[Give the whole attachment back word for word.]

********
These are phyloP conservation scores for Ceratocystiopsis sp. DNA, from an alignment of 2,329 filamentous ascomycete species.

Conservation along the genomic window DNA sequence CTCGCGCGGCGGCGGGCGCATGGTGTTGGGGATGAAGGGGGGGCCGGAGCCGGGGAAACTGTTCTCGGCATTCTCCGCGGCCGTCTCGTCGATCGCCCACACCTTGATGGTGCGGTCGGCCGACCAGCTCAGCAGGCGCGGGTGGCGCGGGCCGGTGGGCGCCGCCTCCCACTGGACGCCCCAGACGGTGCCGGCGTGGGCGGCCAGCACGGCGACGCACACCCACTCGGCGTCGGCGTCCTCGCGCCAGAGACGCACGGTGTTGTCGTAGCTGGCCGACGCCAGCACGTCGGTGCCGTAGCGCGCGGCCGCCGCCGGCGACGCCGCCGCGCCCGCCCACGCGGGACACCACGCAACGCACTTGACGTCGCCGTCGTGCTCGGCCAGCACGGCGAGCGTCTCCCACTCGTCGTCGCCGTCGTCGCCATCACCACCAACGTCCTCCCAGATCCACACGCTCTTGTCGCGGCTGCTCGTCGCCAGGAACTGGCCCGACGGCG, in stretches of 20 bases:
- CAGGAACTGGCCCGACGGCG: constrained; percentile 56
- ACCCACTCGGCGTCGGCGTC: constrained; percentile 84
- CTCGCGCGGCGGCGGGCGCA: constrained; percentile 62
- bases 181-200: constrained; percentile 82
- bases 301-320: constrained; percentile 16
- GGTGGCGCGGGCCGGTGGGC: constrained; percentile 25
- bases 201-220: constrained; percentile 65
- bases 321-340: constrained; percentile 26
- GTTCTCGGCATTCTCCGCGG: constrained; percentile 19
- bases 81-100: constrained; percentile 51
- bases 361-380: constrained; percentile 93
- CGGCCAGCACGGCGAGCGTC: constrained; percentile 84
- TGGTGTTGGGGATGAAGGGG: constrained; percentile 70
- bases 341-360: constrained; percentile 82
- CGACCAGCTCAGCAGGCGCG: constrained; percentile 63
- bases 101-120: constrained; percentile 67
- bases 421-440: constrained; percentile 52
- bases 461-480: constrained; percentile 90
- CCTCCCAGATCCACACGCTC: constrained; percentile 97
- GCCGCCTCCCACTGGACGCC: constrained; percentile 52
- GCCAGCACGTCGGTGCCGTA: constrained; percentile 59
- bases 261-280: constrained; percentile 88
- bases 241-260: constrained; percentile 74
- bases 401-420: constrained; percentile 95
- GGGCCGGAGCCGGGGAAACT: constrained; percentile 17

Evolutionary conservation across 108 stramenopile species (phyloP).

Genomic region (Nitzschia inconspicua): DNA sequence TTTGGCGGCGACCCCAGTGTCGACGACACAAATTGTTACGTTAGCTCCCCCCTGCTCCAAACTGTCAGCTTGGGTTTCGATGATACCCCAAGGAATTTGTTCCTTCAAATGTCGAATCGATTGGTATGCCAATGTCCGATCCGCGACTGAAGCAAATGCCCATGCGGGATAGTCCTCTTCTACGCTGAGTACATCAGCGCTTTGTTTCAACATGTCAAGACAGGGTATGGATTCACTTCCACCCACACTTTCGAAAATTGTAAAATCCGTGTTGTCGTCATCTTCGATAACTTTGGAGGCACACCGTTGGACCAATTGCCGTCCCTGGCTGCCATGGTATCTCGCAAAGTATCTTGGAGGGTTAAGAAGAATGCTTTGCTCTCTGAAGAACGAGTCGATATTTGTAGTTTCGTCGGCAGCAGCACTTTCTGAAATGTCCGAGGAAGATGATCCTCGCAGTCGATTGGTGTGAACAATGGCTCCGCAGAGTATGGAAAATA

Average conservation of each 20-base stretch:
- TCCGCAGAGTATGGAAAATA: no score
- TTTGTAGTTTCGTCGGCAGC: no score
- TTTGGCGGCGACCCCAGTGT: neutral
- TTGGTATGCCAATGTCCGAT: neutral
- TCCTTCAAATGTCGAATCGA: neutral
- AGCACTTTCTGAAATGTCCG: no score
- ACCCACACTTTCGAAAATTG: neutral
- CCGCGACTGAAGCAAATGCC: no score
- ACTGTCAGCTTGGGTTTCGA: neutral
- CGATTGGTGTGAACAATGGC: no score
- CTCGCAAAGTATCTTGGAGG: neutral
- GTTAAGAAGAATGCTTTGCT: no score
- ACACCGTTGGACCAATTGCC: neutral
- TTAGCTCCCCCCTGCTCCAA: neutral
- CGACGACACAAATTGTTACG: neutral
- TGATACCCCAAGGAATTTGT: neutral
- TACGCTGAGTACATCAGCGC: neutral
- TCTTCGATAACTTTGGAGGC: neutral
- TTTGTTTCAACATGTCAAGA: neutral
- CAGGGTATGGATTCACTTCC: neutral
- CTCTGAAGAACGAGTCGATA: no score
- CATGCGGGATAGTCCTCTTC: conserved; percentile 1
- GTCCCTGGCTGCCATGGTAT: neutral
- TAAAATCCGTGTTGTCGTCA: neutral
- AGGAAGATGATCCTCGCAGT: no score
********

These are phyloP conservation scores for Ceratocystiopsis sp. DNA, from an alignment of 2,329 filamentous ascomycete species.

Conservation along the genomic window DNA sequence CTCGCGCGGCGGCGGGCGCATGGTGTTGGGGATGAAGGGGGGGCCGGAGCCGGGGAAACTGTTCTCGGCATTCTCCGCGGCCGTCTCGTCGATCGCCCACACCTTGATGGTGCGGTCGGCCGACCAGCTCAGCAGGCGCGGGTGGCGCGGGCCGGTGGGCGCCGCCTCCCACTGGACGCCCCAGACGGTGCCGGCGTGGGCGGCCAGCACGGCGACGCACACCCACTCGGCGTCGGCGTCCTCGCGCCAGAGACGCACGGTGTTGTCGTAGCTGGCCGACGCCAGCACGTCGGTGCCGTAGCGCGCGGCCGCCGCCGGCGACGCCGCCGCGCCCGCCCACGCGGGACACCACGCAACGCACTTGACGTCGCCGTCGTGCTCGGCCAGCACGGCGAGCGTCTCCCACTCGTCGTCGCCGTCGTCGCCATCACCACCAACGTCCTCCCAGATCCACACGCTCTTGTCGCGGCTGCTCGTCGCCAGGAACTGGCCCGACGGCG, in stretches of 20 bases:
- CAGGAACTGGCCCGACGGCG: constrained; percentile 56
- ACCCACTCGGCGTCGGCGTC: constrained; percentile 84
- CTCGCGCGGCGGCGGGCGCA: constrained; percentile 62
- bases 181-200: constrained; percentile 82
- bases 301-320: constrained; percentile 16
- GGTGGCGCGGGCCGGTGGGC: constrained; percentile 25
- bases 201-220: constrained; percentile 65
- bases 321-340: constrained; percentile 26
- GTTCTCGGCATTCTCCGCGG: constrained; percentile 19
- bases 81-100: constrained; percentile 51
- bases 361-380: constrained; percentile 93
- CGGCCAGCACGGCGAGCGTC: constrained; percentile 84
- TGGTGTTGGGGATGAAGGGG: constrained; percentile 70
- bases 341-360: constrained; percentile 82
- CGACCAGCTCAGCAGGCGCG: constrained; percentile 63
- bases 101-120: constrained; percentile 67
- bases 421-440: constrained; percentile 52
- bases 461-480: constrained; percentile 90
- CCTCCCAGATCCACACGCTC: constrained; percentile 97
- GCCGCCTCCCACTGGACGCC: constrained; percentile 52
- GCCAGCACGTCGGTGCCGTA: constrained; percentile 59
- bases 261-280: constrained; percentile 88
- bases 241-260: constrained; percentile 74
- bases 401-420: constrained; percentile 95
- GGGCCGGAGCCGGGGAAACT: constrained; percentile 17

Evolutionary conservation across 108 stramenopile species (phyloP).

Genomic region (Nitzschia inconspicua): DNA sequence TTTGGCGGCGACCCCAGTGTCGACGACACAAATTGTTACGTTAGCTCCCCCCTGCTCCAAACTGTCAGCTTGGGTTTCGATGATACCCCAAGGAATTTGTTCCTTCAAATGTCGAATCGATTGGTATGCCAATGTCCGATCCGCGACTGAAGCAAATGCCCATGCGGGATAGTCCTCTTCTACGCTGAGTACATCAGCGCTTTGTTTCAACATGTCAAGACAGGGTATGGATTCACTTCCACCCACACTTTCGAAAATTGTAAAATCCGTGTTGTCGTCATCTTCGATAACTTTGGAGGCACACCGTTGGACCAATTGCCGTCCCTGGCTGCCATGGTATCTCGCAAAGTATCTTGGAGGGTTAAGAAGAATGCTTTGCTCTCTGAAGAACGAGTCGATATTTGTAGTTTCGTCGGCAGCAGCACTTTCTGAAATGTCCGAGGAAGATGATCCTCGCAGTCGATTGGTGTGAACAATGGCTCCGCAGAGTATGGAAAATA

Average conservation of each 20-base stretch:
- TCCGCAGAGTATGGAAAATA: no score
- TTTGTAGTTTCGTCGGCAGC: no score
- TTTGGCGGCGACCCCAGTGT: neutral
- TTGGTATGCCAATGTCCGAT: neutral
- TCCTTCAAATGTCGAATCGA: neutral
- AGCACTTTCTGAAATGTCCG: no score
- ACCCACACTTTCGAAAATTG: neutral
- CCGCGACTGAAGCAAATGCC: no score
- ACTGTCAGCTTGGGTTTCGA: neutral
- CGATTGGTGTGAACAATGGC: no score
- CTCGCAAAGTATCTTGGAGG: neutral
- GTTAAGAAGAATGCTTTGCT: no score
- ACACCGTTGGACCAATTGCC: neutral
- TTAGCTCCCCCCTGCTCCAA: neutral
- CGACGACACAAATTGTTACG: neutral
- TGATACCCCAAGGAATTTGT: neutral
- TACGCTGAGTACATCAGCGC: neutral
- TCTTCGATAACTTTGGAGGC: neutral
- TTTGTTTCAACATGTCAAGA: neutral
- CAGGGTATGGATTCACTTCC: neutral
- CTCTGAAGAACGAGTCGATA: no score
- CATGCGGGATAGTCCTCTTC: conserved; percentile 1
- GTCCCTGGCTGCCATGGTAT: neutral
- TAAAATCCGTGTTGTCGTCA: neutral
- AGGAAGATGATCCTCGCAGT: no score